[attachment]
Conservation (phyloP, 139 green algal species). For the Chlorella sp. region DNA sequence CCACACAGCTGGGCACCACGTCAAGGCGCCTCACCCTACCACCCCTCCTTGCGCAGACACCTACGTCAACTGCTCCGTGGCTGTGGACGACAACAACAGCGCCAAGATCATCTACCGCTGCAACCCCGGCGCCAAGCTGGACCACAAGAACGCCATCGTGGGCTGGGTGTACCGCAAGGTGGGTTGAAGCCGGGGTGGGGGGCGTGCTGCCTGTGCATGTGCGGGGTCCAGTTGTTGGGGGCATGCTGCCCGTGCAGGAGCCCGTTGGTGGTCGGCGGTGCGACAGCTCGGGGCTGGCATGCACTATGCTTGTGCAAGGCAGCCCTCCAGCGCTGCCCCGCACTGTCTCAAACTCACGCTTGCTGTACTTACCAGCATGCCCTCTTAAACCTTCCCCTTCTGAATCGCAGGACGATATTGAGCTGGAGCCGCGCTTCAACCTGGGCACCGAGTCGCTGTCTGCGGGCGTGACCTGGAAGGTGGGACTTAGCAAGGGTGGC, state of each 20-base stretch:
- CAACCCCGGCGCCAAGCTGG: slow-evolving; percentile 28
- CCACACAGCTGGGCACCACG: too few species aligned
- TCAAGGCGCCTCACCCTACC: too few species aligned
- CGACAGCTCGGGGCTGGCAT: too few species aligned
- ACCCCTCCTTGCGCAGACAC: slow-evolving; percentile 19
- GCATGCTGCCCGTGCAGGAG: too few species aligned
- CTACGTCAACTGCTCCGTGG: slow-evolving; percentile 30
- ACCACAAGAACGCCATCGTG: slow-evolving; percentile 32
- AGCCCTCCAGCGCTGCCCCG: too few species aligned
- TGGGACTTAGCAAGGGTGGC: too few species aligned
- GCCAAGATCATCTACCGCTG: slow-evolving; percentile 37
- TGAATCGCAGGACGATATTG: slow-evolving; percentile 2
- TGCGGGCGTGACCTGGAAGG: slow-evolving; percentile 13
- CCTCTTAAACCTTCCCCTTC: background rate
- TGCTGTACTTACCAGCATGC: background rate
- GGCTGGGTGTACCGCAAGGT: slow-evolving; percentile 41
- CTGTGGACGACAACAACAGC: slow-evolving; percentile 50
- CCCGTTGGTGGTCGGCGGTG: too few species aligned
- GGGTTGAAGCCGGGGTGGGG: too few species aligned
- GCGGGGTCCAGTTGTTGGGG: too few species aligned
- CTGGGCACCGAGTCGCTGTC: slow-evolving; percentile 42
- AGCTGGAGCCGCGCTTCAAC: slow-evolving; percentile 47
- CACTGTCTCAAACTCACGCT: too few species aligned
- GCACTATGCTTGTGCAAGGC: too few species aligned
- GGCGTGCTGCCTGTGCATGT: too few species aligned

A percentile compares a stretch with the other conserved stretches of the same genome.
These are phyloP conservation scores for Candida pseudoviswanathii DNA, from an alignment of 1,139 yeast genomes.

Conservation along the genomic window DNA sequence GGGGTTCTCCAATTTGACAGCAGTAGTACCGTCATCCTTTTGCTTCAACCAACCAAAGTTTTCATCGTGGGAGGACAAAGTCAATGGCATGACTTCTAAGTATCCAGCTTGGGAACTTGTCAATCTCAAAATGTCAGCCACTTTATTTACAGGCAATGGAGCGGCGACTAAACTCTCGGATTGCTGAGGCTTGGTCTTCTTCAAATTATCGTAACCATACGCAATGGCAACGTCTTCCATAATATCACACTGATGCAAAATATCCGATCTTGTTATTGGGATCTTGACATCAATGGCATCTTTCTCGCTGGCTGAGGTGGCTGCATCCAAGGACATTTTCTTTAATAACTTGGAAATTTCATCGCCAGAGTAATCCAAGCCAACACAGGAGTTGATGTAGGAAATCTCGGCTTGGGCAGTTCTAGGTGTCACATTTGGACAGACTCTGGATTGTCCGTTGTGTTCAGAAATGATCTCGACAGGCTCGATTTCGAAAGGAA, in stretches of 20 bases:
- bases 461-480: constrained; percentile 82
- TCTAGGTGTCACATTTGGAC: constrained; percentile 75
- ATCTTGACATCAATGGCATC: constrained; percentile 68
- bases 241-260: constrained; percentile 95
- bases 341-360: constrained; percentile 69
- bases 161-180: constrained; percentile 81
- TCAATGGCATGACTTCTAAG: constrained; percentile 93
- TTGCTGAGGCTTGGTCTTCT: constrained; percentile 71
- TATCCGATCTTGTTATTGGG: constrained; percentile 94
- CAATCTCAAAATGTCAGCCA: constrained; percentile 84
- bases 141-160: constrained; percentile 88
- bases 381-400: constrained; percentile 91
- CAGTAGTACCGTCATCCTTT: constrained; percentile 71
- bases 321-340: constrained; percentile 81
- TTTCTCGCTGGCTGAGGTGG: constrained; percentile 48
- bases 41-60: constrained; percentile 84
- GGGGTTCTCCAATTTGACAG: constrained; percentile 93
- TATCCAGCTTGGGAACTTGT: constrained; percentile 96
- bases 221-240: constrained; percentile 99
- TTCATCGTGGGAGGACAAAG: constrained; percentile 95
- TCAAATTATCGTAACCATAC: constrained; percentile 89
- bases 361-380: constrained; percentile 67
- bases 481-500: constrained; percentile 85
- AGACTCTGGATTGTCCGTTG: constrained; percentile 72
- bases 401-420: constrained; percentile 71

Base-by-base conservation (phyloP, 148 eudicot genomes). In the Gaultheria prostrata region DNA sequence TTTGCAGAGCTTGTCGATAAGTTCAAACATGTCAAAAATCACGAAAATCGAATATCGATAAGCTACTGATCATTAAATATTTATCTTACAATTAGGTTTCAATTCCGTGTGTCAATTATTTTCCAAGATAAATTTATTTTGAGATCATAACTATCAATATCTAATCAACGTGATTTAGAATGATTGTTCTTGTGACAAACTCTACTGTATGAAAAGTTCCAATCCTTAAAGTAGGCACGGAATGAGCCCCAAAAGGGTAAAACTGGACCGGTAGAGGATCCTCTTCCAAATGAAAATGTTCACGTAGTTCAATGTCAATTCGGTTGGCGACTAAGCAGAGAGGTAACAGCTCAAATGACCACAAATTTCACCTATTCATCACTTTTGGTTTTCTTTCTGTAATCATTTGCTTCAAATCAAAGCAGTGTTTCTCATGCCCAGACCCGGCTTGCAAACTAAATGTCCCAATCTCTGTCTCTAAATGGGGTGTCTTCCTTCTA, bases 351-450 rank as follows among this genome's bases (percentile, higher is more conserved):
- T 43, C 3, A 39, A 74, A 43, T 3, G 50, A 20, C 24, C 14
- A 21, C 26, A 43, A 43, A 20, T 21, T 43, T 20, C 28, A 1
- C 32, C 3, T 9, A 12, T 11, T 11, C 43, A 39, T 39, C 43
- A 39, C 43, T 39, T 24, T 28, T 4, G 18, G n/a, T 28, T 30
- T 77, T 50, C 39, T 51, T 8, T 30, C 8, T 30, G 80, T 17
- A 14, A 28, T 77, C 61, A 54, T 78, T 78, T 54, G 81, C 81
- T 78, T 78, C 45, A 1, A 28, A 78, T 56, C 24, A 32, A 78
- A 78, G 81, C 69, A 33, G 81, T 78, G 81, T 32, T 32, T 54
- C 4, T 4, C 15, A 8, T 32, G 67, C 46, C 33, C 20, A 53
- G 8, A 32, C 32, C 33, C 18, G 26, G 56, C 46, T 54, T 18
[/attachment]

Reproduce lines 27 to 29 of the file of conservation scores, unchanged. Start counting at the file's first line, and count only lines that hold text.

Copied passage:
A percentile compares a stretch with the other conserved stretches of the same genome.
These are phyloP conservation scores for Candida pseudoviswanathii DNA, from an alignment of 1,139 yeast genomes.

Conservation along the genomic window DNA sequence GGGGTTCTCCAATTTGACAGCAGTAGTACCGTCATCCTTTTGCTTCAACCAACCAAAGTTTTCATCGTGGGAGGACAAAGTCAATGGCATGACTTCTAAGTATCCAGCTTGGGAACTTGTCAATCTCAAAATGTCAGCCACTTTATTTACAGGCAATGGAGCGGCGACTAAACTCTCGGATTGCTGAGGCTTGGTCTTCTTCAAATTATCGTAACCATACGCAATGGCAACGTCTTCCATAATATCACACTGATGCAAAATATCCGATCTTGTTATTGGGATCTTGACATCAATGGCATCTTTCTCGCTGGCTGAGGTGGCTGCATCCAAGGACATTTTCTTTAATAACTTGGAAATTTCATCGCCAGAGTAATCCAAGCCAACACAGGAGTTGATGTAGGAAATCTCGGCTTGGGCAGTTCTAGGTGTCACATTTGGACAGACTCTGGATTGTCCGTTGTGTTCAGAAATGATCTCGACAGGCTCGATTTCGAAAGGAA, in stretches of 20 bases: